We've spoken to various people from id Software during QuakeCon - Todd Hollenshead, Matt Hooper and the mischievous Tim Willits to name three - and there's one question we've asked all of them: Do they ever worry that people have forgotten about id Software? Haven't all these kids grown up playing Halo and Modern Warfare?
Nothing in their faces or their answers betrays any concern, but if they were harbouring self-doubt then the fact that more people turned up to see the Rage presentation than John Carmack's keynote address ought to be reassuring - and the fact they left the presentation screaming their support and adulation won't have hurt either.
Of course id is on home turf, but it's not hard to understand the fans' appreciation: Rage is being shown on PC, PS3 and Xbox 360 simultaneously, one build each for three gigantic high-definition projections running behind lead designer Willits, who offers a running commentary on the action being played out by three of the game's developers.
Platform parity is an oft-professed goal and less frequent achievement, as Eurogamer readers know only too well, and it will take a more forensic examination to determine key distinctions between each version, but to the naked eye the PC version looks the sharpest by a slim margin - something Willits tells us is down to lower compression ratios.
Even so, the game's precisely sculpted canyons, rusting industry and slumping cityscapes coarse with crisp, unrepeated textures across all three formats, the products of John Carmack's "megatexture" architecture, while the game's 60 frames per second are as solid as the technology is unfathomable.
Rage is another post-apocalyptic shooter - you can never have enough of them, at least not judging by ZeniMax's investment portfolio - but it's perhaps the purest example. Fallout is more about the game world (executive producer Todd Howard calls it the series' main character), while Brink is a manifesto for change in competitive and collaborative multiplayer. Rage is about shooting dudes in the face. Hard. A lot.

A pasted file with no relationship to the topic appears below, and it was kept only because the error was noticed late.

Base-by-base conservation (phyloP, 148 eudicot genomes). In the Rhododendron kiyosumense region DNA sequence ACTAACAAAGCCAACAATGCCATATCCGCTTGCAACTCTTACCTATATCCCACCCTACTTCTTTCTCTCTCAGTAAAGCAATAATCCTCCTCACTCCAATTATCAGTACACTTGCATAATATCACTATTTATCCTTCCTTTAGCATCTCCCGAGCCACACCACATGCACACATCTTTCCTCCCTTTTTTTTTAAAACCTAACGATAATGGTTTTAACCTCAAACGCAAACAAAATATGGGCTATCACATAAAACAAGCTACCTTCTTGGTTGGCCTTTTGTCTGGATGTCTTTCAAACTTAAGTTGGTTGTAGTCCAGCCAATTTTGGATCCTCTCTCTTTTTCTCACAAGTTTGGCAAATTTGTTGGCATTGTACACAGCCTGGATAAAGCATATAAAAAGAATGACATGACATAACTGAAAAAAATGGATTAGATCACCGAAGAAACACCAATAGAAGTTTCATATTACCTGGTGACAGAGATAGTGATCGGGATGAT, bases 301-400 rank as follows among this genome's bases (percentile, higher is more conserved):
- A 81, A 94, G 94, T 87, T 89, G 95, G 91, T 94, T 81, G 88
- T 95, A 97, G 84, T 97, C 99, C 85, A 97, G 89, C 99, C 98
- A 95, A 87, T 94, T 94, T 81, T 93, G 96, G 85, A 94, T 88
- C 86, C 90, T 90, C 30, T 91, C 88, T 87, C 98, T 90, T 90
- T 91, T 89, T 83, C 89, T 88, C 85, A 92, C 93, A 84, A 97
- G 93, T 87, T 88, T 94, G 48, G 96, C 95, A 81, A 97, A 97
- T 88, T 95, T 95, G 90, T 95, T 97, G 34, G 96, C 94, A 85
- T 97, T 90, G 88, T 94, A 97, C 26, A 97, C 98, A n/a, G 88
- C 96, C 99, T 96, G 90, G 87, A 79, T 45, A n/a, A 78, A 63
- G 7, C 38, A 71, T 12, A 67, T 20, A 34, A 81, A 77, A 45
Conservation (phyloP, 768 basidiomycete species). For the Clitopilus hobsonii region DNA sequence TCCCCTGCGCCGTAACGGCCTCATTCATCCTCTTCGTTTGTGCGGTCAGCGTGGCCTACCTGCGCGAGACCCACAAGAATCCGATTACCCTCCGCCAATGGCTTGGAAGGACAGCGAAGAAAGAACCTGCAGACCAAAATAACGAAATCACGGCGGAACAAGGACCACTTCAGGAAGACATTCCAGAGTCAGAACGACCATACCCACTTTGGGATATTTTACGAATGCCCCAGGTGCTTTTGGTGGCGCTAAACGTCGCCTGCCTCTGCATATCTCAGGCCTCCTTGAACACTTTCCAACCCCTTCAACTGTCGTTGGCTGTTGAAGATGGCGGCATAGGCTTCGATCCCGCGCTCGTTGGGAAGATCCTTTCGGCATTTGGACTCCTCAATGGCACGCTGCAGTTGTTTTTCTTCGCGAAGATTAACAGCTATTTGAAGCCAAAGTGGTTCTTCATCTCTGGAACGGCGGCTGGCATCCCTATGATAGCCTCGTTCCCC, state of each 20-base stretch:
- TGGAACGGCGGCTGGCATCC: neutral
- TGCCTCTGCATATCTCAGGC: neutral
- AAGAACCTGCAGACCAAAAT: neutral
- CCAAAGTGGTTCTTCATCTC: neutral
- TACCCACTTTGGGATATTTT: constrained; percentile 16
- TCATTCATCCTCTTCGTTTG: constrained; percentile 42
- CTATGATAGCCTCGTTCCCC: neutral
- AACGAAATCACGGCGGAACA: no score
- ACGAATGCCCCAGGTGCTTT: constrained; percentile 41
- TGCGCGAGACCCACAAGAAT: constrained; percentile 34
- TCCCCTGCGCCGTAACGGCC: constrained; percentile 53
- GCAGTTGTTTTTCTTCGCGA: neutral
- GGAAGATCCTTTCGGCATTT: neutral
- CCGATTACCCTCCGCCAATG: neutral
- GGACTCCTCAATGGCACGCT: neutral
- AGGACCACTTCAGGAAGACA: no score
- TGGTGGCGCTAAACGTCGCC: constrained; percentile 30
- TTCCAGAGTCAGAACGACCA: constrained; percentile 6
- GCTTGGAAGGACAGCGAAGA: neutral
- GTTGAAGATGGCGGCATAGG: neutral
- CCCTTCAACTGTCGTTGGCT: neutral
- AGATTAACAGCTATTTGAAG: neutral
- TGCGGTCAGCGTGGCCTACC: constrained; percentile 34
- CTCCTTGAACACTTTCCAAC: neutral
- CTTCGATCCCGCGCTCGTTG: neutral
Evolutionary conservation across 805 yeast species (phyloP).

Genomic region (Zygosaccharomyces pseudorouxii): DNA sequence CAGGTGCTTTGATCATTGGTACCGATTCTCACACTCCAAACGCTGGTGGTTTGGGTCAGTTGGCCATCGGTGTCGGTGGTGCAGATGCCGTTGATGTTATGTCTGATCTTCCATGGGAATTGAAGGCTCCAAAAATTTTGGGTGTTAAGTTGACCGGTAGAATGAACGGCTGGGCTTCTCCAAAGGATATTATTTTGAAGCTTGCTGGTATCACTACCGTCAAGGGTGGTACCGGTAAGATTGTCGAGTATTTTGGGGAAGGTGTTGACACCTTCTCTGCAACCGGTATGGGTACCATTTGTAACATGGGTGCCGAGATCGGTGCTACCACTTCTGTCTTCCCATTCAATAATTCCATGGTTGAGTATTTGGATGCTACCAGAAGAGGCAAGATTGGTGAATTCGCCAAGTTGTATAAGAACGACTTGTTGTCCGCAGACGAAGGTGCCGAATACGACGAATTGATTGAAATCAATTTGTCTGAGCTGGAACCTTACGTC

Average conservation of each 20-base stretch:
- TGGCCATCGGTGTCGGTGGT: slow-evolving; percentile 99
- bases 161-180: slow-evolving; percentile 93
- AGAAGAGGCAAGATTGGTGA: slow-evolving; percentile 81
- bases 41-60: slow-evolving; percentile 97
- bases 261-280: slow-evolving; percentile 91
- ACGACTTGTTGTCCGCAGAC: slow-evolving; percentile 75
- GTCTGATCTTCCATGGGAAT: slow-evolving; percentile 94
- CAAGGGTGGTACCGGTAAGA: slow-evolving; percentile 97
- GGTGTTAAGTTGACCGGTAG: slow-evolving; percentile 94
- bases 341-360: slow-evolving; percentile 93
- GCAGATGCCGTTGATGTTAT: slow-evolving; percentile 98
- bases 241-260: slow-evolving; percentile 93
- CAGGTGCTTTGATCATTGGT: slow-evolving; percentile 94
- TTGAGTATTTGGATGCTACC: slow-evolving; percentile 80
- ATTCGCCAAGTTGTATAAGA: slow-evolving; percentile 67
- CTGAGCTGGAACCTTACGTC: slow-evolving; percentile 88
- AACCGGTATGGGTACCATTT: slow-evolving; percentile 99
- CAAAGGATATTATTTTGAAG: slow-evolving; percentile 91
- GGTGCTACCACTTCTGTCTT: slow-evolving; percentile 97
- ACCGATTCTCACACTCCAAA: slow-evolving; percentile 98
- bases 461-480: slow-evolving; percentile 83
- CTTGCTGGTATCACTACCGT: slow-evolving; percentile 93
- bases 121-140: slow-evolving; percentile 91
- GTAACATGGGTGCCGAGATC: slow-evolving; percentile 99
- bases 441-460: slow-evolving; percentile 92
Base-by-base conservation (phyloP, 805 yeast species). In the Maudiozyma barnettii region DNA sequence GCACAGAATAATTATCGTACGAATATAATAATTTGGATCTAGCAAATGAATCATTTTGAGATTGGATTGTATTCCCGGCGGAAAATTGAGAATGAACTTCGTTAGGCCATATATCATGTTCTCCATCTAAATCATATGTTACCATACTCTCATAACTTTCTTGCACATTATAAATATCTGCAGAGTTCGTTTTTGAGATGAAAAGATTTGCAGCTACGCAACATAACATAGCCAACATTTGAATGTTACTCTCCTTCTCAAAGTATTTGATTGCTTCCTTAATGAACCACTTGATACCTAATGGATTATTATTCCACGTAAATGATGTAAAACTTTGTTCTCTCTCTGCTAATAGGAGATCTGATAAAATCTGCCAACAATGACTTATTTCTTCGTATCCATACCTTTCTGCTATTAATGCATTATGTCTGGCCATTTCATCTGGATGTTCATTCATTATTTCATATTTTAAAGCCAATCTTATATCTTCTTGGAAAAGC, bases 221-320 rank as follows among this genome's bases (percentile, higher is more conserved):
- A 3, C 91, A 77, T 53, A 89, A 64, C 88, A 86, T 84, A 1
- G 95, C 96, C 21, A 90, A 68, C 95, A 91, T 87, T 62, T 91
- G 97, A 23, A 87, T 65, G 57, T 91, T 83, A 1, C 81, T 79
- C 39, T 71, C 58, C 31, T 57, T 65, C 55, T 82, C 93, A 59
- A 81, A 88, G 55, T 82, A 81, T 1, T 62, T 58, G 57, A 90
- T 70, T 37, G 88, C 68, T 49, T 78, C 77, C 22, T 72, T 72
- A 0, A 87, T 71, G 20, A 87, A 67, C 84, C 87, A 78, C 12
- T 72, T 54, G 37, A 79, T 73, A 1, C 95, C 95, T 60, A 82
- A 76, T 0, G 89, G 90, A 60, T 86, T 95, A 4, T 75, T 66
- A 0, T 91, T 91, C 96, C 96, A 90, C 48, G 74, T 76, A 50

Willits' colleagues roam through trenches propped up with corrugated iron, switching between meaty shotguns, crossbows that fire electric bolts and sniper pistols using elegant weapon radials, while mission briefings appear as pages in a notebook, gone in a second. Other than that, and the unnerving levels of detail, there's little to disguise the simplicity of the action.
Ghost bandits are reminiscent of BioShock's splicers, vaulting, wall-running and pirouetting toward you to attack with blades and flying kicks; Wasted bandits retreat to cover and direct mounted turrets to suppress you, or swing pipes and wrenches overhead to clout you; mutants shamble and lurch, wielding rudimentary clubs. Shotgun shells snap their heads back, the boomerang "wingstick" clothesline them in midair, and the shoulder-mounted rocket launcher blows them to pieces. Fire, strafe, backpedal, flank.
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